Table_1_Evaluation of Anionic and Cationic Pulp-Based Flocculants With Diverse Lignin Contents for Application in Effluent Treatment From the Textile .DOCX (1.2 MB)

Table_1_Evaluation of Anionic and Cationic Pulp-Based Flocculants With Diverse Lignin Contents for Application in Effluent Treatment From the Textile Industry: Flocculation Monitoring.DOCX

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posted on 30.01.2020, 04:30 by Kinga Grenda, José A. F. Gamelas, Julien Arnold, Olivier J. Cayre, Maria G. Rasteiro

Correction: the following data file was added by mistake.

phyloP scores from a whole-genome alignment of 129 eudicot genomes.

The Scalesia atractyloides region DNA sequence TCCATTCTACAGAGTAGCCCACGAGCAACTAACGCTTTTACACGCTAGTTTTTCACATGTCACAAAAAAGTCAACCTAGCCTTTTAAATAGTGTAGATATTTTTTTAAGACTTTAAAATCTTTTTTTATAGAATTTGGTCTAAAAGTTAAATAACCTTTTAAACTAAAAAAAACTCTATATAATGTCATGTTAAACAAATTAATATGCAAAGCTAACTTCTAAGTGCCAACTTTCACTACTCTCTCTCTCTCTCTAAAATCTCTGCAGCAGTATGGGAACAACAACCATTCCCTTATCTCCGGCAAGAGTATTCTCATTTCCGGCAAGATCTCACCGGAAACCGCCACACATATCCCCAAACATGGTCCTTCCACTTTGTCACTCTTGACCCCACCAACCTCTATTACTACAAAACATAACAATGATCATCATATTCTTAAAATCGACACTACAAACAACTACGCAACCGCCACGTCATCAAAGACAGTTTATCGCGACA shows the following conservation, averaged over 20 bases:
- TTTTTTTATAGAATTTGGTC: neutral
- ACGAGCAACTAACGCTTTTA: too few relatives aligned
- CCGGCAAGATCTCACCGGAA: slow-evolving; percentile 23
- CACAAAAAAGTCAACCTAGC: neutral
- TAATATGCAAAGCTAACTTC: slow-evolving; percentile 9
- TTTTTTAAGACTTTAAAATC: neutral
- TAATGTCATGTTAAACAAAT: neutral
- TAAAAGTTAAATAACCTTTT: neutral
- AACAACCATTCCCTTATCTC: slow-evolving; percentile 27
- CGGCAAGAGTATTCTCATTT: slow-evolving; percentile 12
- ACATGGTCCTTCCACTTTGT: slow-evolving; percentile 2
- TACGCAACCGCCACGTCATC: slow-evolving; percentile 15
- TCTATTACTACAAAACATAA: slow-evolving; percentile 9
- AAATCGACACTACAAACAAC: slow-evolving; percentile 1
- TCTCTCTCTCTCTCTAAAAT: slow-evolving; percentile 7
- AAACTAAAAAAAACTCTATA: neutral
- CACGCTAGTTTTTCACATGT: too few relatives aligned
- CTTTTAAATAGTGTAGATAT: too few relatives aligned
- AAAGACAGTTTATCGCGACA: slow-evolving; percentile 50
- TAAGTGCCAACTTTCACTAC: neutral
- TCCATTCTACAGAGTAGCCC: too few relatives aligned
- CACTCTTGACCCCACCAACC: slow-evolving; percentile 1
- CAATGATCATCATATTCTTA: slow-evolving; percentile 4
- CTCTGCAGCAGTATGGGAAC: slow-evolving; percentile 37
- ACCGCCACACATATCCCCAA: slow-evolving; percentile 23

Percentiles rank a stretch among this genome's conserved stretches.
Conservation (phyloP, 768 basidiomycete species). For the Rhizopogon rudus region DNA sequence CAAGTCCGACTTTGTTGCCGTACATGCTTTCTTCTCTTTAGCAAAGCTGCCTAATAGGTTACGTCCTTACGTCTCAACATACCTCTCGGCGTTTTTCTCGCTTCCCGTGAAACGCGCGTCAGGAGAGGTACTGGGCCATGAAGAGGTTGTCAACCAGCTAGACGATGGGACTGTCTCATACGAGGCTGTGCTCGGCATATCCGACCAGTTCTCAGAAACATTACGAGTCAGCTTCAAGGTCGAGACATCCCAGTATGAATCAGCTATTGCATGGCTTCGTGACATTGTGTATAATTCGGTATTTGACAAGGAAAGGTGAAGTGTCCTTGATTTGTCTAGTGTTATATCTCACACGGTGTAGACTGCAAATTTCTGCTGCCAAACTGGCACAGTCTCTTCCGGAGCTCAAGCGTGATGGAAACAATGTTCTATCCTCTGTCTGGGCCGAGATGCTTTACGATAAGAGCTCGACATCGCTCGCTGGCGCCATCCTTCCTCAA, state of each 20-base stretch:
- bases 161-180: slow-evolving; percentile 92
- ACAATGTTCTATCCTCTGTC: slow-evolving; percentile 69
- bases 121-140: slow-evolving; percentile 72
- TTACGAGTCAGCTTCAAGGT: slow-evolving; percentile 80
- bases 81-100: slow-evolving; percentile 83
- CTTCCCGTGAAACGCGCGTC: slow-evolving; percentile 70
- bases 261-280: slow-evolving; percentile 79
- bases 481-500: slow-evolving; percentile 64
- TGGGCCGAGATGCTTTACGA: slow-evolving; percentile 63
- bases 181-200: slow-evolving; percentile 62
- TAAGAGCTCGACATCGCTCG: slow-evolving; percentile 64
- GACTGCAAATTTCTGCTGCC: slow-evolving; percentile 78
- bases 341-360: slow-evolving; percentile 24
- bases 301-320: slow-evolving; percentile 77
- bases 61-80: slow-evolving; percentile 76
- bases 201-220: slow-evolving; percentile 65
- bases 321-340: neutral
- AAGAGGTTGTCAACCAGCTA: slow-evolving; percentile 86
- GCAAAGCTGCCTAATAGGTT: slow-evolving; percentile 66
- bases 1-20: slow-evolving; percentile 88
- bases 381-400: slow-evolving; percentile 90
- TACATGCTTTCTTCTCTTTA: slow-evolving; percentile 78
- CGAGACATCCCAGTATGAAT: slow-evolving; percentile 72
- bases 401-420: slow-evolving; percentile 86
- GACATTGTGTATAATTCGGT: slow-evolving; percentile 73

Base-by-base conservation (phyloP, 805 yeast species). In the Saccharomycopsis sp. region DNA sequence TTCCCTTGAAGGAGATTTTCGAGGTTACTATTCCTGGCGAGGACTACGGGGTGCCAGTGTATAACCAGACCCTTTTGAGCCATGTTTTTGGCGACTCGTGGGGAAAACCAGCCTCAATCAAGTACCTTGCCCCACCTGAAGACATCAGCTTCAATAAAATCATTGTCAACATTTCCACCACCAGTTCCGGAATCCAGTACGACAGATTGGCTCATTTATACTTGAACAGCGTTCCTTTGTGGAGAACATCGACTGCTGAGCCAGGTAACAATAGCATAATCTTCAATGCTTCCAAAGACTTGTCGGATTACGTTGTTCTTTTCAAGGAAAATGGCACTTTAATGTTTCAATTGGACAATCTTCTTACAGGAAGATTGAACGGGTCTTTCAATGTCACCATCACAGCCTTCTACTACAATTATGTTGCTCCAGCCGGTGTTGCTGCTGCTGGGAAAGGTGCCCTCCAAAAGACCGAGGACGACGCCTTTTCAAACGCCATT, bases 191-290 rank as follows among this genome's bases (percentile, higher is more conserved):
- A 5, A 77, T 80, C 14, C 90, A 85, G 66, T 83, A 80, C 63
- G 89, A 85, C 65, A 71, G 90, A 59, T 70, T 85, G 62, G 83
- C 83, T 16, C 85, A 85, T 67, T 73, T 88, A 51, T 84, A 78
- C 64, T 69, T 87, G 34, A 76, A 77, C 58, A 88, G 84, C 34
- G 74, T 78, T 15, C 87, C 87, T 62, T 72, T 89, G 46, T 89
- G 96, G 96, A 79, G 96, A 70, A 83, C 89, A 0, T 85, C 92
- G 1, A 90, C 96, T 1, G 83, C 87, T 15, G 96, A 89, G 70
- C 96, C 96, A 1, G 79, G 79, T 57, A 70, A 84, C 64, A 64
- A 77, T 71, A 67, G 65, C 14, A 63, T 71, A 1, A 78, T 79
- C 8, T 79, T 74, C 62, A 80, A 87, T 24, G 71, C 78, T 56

In wastewater treatment, flocculation is a widely used solid/liquid separation technique, which typically employs a charged polymer, a polyelectrolyte (PEL). Polyelectrolytes features, such as charge type, charge density and molecular weight, are essential parameters affecting the mechanism of flocculation and subsequent floc sedimentation. The effectiveness of the process is also influenced by the characteristics of the system (e.g., type, size, and available surface area of suspended particles, pH of the medium, charge of suspended particles). Thus, a good understanding of the flocculation kinetics, involved mechanisms and flocs structure is essential in identifying the most adequate treatment conditions, having also into consideration possible subsequent treatments. In this study, Eucalyptus bleached pulp and a cellulosic pulp with high lignin content (~4.5 wt%) obtained from Eucalyptus wood waste were used for bio-PELs production. Firstly, a pre-treatment with sodium periodate increased the pulps reactivity. To produce cationic cellulose the oxidation step was followed by the introduction of cationic groups in the cellulose chains, through reaction with Girard's reagent T. Applying different molar ratios (0.975 and 3.9) of Girard's reagent T to aldehyde groups led to cationic PELs with diverse charge density. On the other hand, to obtain anionic cellulose a sulfonation reaction with sodium metabisulfite was applied to the intermediate dialdehyde cellulose-based products, during 24 or 72 h, and anionic-PELs with diverse features were obtained. The developed water soluble, anionic and cationic bio-PELs were characterized and tested as flocculation agents for a textile industry effluent treatment. Initially, jar-tests were used to tune the most effective flocculation procedure (pH, flocculant dosage, etc.). Flocculation using these conditions was then monitored continuously, over time, using laser diffraction spectroscopy (LDS). Due to the small size of the dyes molecules, a dual system with an inorganic complexation agent (bentonite) was essential for effective decolouration of the effluent. Performance in the treatment was monitored first by turbidity removal evaluation (75–88% with cationic-PELs, 75–81% with anionic-PELs) and COD reduction evaluation (79–81% with cationic-PELs, 63–77% with anionic-PELs) in the jar tests. Additionally, the evolution of flocs characteristics (structure and size) during their growth and the flocculation kinetics, were studied using the LDS technique, applying the different PELs produced and for a range of PEL concentration. The results obtained through this monitoring procedure allowed to discuss the possible flocculation mechanisms involved in the process. The results obtained with the bio-PELs were compared with those obtained using synthetic PELs, commonly applied in effluents treatment, polyacrylamides. The developed bio-PELs can be competitive, eco-friendly flocculation agents for effluents treatment from several industries, when compared to traditional synthetic flocculants with a significant environmental footprint. Moreover, LDS proved to be a feasible technique to monitor flocculation processes, even when a real industrial effluent is being tested.